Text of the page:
To all the French brands I've loved before... I'm shopping local now

Thithi Nteta in a Thebe Magugu skirt and Hannah Lavery shoes.
Thithi Nteta in a Thebe Magugu skirt and Hannah Lavery shoes.

There's no denying the fact that shopping at international retail chain stores is easier and even slightly more convenient. You can always find that block heel you spotted on your favourite Instagram mutual mass produced in a store at a mall near you. And fast fashion is generally easier on the wallet than exclusive boutique items. 

The other side of the coin is shopping thrift to avoid being a part of the mannequin phenomenon. Alternatively, you splurge on luxury threads and beauty spreads. And I believe those luxury purchases are usually of French or Italian origin. I'll admit, I too, am drawn to the likes of Estée Lauder, Clarins, Nuxe, and even La Mer (on very, very rare occasions).

READ MORE: I dressed myself like a Paris Fashion Week street styler on a budget

And oh, how we all look forward to our monthly Zara visits - the Spanish really made sure our wardrobes got a fix they'll never forget when they opened this mega retailer some 40 years ago. 

But what if I told you that slowly transitioning to local buys is where the magic is at? I say "slowly transition" because no one can expect you to go cold turkey overnight. 

One of the benefits of shopping locally produced fashion as well as beauty products is that they are often made through more ethical and organic processes than what we consume from the mass market of fast fashion. 

Secondly, the fact that local designers and retailers only make limited numbers of each item, heightens your probability of standing out and having a one-in-a-dozen statement piece.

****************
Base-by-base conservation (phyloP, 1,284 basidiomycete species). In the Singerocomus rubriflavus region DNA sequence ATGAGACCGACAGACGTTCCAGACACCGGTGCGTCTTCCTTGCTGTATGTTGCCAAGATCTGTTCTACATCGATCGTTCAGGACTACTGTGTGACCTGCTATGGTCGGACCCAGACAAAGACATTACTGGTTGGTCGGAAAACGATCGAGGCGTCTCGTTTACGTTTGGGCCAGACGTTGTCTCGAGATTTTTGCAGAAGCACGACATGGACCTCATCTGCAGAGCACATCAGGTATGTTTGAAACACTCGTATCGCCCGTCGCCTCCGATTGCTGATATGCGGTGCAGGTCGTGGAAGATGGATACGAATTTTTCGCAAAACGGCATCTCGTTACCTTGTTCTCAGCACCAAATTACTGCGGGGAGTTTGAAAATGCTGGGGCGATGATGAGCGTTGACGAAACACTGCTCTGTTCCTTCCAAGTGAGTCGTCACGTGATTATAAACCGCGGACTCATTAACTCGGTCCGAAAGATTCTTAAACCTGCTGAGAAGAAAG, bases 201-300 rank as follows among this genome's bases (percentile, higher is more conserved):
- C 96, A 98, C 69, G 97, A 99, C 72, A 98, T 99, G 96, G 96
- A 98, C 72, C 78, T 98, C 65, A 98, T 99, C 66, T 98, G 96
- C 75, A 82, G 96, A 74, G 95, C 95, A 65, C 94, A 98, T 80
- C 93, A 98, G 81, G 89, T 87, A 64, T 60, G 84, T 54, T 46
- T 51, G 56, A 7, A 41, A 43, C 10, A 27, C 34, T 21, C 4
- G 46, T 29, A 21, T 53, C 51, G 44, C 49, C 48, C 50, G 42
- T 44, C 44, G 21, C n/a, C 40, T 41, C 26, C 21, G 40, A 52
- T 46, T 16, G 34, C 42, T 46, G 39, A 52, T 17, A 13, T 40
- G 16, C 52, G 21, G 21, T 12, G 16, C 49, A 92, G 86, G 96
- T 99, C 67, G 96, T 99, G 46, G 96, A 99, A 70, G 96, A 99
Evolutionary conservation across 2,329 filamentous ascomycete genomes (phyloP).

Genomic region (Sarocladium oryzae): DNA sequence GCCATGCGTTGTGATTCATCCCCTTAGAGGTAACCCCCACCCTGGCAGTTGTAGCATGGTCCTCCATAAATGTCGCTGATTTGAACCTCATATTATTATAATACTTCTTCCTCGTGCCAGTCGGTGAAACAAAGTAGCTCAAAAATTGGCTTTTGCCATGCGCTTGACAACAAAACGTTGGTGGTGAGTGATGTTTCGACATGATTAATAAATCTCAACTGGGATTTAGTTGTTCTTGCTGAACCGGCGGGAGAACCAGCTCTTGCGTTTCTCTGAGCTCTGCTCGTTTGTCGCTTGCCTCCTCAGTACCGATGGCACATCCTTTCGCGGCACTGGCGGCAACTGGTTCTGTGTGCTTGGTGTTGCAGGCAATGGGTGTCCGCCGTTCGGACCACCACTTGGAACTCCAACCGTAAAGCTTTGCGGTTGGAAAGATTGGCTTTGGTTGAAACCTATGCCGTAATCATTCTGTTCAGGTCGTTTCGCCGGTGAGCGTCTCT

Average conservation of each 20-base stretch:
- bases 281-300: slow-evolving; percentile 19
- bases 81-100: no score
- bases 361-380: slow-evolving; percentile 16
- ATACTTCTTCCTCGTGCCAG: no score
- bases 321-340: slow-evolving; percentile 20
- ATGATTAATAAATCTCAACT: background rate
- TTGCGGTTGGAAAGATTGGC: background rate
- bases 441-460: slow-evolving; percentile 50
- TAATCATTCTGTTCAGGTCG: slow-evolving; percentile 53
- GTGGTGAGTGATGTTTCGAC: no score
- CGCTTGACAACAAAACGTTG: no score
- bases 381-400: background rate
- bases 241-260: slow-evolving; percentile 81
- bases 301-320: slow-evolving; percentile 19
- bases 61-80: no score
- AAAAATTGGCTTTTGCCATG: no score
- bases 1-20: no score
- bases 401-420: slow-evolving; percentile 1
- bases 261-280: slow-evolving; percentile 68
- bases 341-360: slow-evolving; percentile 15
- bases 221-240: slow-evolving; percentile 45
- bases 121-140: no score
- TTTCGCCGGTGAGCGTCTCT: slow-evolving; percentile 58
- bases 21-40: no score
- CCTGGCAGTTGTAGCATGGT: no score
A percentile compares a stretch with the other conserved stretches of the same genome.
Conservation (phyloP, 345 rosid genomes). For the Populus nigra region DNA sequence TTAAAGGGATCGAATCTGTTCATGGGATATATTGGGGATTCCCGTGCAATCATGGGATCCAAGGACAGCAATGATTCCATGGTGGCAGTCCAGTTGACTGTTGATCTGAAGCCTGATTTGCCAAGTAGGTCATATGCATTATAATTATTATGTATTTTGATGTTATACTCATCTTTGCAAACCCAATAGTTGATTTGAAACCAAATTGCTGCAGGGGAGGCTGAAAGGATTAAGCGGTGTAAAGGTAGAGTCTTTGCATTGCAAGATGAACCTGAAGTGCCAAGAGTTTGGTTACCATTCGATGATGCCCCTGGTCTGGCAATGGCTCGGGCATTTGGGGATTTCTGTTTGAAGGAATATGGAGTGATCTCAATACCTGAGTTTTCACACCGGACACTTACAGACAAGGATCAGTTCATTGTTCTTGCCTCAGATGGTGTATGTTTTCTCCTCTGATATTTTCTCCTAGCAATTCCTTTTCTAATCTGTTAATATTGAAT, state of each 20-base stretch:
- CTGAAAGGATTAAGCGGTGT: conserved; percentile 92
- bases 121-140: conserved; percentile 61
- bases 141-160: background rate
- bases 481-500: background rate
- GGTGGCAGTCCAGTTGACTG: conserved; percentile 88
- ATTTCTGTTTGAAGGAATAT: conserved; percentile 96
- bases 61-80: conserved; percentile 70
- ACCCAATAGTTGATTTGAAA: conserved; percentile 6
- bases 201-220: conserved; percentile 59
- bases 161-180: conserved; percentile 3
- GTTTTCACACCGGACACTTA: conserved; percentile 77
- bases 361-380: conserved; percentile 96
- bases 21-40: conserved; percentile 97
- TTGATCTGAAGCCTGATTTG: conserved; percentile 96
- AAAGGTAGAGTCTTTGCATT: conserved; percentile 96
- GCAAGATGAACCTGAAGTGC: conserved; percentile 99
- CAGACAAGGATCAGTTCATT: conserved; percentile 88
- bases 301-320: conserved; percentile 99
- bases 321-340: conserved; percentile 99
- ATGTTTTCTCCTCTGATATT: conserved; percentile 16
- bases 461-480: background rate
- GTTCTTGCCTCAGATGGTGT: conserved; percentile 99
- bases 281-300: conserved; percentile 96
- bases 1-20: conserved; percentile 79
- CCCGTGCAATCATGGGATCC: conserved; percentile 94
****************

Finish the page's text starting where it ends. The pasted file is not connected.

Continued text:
READ MORE: Beyoncé and Naomi Campbell prove they love these local designers as much as we do during their Global Citizen Festival visit

I mean, if Mzansi ready-to-wear pieces are good enough for style mavens such as Naomi Campbell and Beyoncé, then they're good enough for us too. We may not necessarily have "2 million" for a Rich Mnisi skirt, but it may be worth investing in (or saving towards) brands like his and others that are within the same stable. 

But international comparisons aside, I'm hoping 2019 is the year more of us start to take an interest in our local offerings whether you're a fashion enthusiast, a skincare junkie, or a home & lifestyle aficionado. And to paraphrase what is highlighted in the video below, "when you shop local, you show an appreciation of what South African creatives have to offer, thereby boosting their morale to innovate further and believe in their brand."

Joburg-based fashion journalist Tshego 'Red' Mosiane also adds that shopping local has a two-pronged benefit outcome, as both the brands and the consumers benefit. 

In terms of our benefit as South Africans, Red says that "if we think on a grand level, it's about stimulating our economy and building our own supply chain in terms of fashion retail." 

"It also ensures that people keep their jobs and there's growth overall," she shares.

According to Red, buying locally is how a brand "becomes recognisable. For example, we know MaXhosa's signature socks, we know David Tlale's work because we've seen it on the [red carpet]."

Ultimately, it creates exposure and longevity for the brand.

Alright, class is over - time to go shopping. 

These are the local brands we're going to have our eyes on in 2019:


T I L O N È T-shirt line

Dainty Frocks

Jimno Jean

The Acne Queen


Corium Skincare


Margot Molyneux

Hannah Lavery SA

NALA Cape Town




Kirsten Goss

The Ninevites rugs

Rich Mnisi

Thebe Magugu



What local brands are on your must-have list that you would highly recommend? Tell us on Facebook or Twitter.

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